On their debut album Canis Lupus, Darryl Way's Wolf included both instrumentals and vocal numbers, with bassist Dek Messecar taking on the latter duties. The album garnered critical acclaim, and in its wake the quartet embarked on a successful British tour. On-stage, however, Messecar found it difficult to combine vocals with his intricate bass playing, thus the band's sophomore set, Saturation Point, was comprised almost exclusively of instrumentals. It was a grand album, but also failed to chart, and Way became convinced that the lack of frontman was holding them back from success. Former If vocalist John Hodkinson was recruited to amend this flaw, and the new-look Wolf began work on Night Music, their third and final album. Hodkinson's arrival wasn't the only change evident on this set, many of tracks have a more abstract feel compared to their earlier work, with the album in general far "proggier" than its predecessors. This was partially due to the prominence of Darryl Way's synthesizer, particularly on "Anteros" and "We're Watching You," where it counterpoints John Etheridge's lovely guitar solo. Only on "Steal the World" does Way's violin play an important role. The set is more improvisational as well, but counter-intuitively less genre-bending, although the hints of British Beat that are tucked neatly into "Black September" and the funk that powers parts of "The Envoy" are strong reminders of Way's more eclectic past. Mostly, the album straddles rock and jazz, and although it too is a highly accessible set, only the final number, "Comrade of the Nine," could be described as catchy. Unfortunately, once again Way failed to break into the British charts, and when he was invited to return to his former band, Curved Air, he accepted the invitation, and his Wolf would roam free no more.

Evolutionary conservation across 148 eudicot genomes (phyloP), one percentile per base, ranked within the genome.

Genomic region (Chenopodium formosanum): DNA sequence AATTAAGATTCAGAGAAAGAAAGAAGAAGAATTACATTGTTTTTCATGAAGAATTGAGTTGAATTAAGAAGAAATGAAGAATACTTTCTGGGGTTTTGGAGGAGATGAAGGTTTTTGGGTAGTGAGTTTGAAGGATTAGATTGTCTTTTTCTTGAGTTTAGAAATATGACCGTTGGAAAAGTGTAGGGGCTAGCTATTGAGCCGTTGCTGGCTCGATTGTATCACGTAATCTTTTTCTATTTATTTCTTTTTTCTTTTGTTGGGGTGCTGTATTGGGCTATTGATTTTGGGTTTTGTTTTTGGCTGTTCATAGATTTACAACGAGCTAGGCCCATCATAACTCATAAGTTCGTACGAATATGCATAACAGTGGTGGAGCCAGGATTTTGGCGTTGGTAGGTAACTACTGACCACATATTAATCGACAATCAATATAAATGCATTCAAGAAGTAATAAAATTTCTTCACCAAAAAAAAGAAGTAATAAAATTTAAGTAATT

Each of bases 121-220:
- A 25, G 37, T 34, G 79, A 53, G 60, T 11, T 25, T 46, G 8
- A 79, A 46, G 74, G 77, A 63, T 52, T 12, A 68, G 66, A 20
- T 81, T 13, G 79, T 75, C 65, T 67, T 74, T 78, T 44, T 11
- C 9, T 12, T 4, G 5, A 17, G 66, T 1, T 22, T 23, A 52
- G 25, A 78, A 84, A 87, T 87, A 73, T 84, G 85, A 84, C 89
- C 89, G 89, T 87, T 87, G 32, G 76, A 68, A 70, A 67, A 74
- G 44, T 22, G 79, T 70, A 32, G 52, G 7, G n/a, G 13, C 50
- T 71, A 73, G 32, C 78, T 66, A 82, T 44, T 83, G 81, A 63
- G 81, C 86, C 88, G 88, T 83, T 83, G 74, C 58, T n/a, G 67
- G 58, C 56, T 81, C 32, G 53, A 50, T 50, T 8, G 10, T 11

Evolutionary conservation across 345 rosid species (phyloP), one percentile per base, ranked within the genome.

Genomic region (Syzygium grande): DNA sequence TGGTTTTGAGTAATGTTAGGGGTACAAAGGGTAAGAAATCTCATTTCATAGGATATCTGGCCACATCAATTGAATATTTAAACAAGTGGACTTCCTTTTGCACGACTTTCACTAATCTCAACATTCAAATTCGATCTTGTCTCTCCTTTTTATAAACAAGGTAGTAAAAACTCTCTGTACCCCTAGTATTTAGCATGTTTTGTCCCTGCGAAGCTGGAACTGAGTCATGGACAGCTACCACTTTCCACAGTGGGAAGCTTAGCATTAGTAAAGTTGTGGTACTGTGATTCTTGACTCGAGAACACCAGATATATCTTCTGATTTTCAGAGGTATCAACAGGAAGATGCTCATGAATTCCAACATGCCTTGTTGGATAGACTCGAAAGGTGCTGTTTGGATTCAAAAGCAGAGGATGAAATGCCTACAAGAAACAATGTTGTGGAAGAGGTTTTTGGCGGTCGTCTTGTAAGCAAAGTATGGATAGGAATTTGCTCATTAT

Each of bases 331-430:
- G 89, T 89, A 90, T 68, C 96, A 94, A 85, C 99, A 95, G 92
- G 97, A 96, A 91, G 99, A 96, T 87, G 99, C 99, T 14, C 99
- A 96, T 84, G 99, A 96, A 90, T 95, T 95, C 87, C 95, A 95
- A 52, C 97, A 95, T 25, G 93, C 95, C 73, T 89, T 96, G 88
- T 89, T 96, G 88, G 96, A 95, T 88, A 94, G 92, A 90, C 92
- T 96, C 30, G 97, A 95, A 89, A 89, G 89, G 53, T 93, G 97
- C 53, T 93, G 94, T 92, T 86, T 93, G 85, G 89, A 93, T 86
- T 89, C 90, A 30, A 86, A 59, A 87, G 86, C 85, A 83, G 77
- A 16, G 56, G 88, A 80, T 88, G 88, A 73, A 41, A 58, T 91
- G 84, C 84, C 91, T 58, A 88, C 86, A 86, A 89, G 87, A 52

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AllMusic Review by Jo-Ann Greene